This class is open to graduate students who have already taken ARCH 150 or an equivalent introduction to structures class. Prior experience in software programs like Rhinoceros and Grasshopper would be beneficial. Enrollment by instructor permission only; please add your name to the waitlist.
ARCH 260 [Jaehning]
Introduction to Construction
This course introduces the materials, components, and processes of construction. Students will become familiar with each of these elements, understand the role of both labor and available skilled trades, the location of on- and off-site work, and the impact of codes and regulations on design professionals. Lectures will be accompanied by construction site visits and group projects. By observing construction, you’ll see how architects’ decisions affect the size of materials and connections as well as where and how they are assembled. Group projects will explore tectonics through various precedents, and how projects are developed from concept to construct.
ARCH 264 [Buntrock]
This seminar looks at the implications of off-site fabrication in architecture: consistent, protected environments; worker efficiency and safety; coordination of trades; cheaper, semi-skilled labor; construction periods shortened; and completion dates more predictable. Off-site fabrication can allow for increased refinement and trial assemblies. However, it may also create monotonous sameness when the processes and results are not considered with care.
Prerequisites: 160/ 260 Introduction to Construction or consent of instructor.
ARCH 270 [Castillo]
History of Modern Architecture
This survey course examines developments in design, theory, graphic representation, construction technology, and interior programming through case studies of buildings spanning from the 18th to the 21st centuries. Each lecture will delve deeply into structures to examine spatial organization, critical building details, and the relationship of the case study building to contemporary works and the architect's overall output. Course learning objectives focus on developing critical reading skills and environmental literacy, understanding the construction and uses of architectural canons, an ability to mobilize writing and the manifesto as design tools, and the comprehending the architecture profession’s role in translating social conditions into material and spatial form.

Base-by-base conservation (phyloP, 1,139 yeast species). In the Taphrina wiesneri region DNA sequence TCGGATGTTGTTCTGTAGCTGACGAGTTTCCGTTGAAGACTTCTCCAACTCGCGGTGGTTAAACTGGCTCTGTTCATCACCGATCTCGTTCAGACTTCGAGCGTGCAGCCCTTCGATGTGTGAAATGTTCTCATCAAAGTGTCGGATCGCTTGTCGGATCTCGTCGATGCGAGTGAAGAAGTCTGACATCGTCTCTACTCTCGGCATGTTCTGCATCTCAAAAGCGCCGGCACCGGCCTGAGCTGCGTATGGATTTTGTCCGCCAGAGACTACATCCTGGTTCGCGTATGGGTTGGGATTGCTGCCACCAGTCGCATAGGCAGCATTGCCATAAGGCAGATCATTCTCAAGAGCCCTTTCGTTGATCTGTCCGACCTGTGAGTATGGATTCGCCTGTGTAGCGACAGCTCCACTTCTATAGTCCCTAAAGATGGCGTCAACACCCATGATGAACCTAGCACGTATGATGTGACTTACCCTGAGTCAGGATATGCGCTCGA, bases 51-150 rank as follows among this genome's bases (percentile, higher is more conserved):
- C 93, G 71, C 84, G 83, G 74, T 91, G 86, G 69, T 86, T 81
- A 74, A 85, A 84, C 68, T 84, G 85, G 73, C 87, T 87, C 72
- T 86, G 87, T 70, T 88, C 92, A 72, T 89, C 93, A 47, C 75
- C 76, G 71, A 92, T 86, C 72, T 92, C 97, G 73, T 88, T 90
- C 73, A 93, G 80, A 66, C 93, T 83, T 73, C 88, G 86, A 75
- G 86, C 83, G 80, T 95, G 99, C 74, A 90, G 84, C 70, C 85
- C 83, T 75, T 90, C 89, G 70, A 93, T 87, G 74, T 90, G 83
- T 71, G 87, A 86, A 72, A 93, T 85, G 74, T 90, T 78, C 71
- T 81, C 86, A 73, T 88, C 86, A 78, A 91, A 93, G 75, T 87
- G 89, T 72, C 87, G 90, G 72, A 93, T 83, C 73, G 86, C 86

ARCH 279 [Shanken/Hoffman]
Yesterday’s Tomorrows. Past Visions of the Future
The future ain’t what it used to be. In the two centuries after the French Revolution, the future was everything—the promise of a radical break with the past and present, the possible dreamland of utopia or apocalypse. All aspects of modern society, from architecture and planning, industry and infrastructure, law and labor, technology and mass culture were “temporalized” sucked into the vortex of an envisioned future. In contrast, our experience seems to be dominated by stasis and presentism, an unending now. This course explores how the future was imagined at different moments of crisis from the Enlightenment’s invention of the “future” to the late twentieth century’s turn to presentism and nostalgia. Using a variety of case studies drawn from different sources (historiography, film, architecture and so on) and periods (around 1789, post-WWI, Depression, post-WWII, 1960s) it provides a sampling of possibilities and models for a final student project, an in-depth, original research paper. Several themes thread their way through the course, including the role of the “unbuilt” in architectural history and practice, the uses of the future in the construction of social and political communities, memorials and mythologies, the anticipation of urban ruin and the perplexing synchronicity of competing conceptions of past, present and future. We will explore how the future was embedded in concrete practices and experiences but also how the concept of the “future” itself was completely transformed. Readings are drawn from different disciplines, times and places but the course’s “home” positions are European/North American history and architecture. Student projects from other geographies and disciplines are welcome.
Also listed as: HIST 280U/HIST 285U
ARCH 281 [HTS Faculty]
Methods of Inquiry in Architectural Research
This is the introductory course in methods of inquiry in architecture research to be required of all entering Ph.D. students in all areas of the program. The purpose is to train students in predissertation and prethesis research strategies and expose them to the variety of inquiry methods, including: the value of scholarly research, the nature of evidence, critical reading as content analysis, and writing, presenting and illustrating scholarship in the various disciplines of architecture.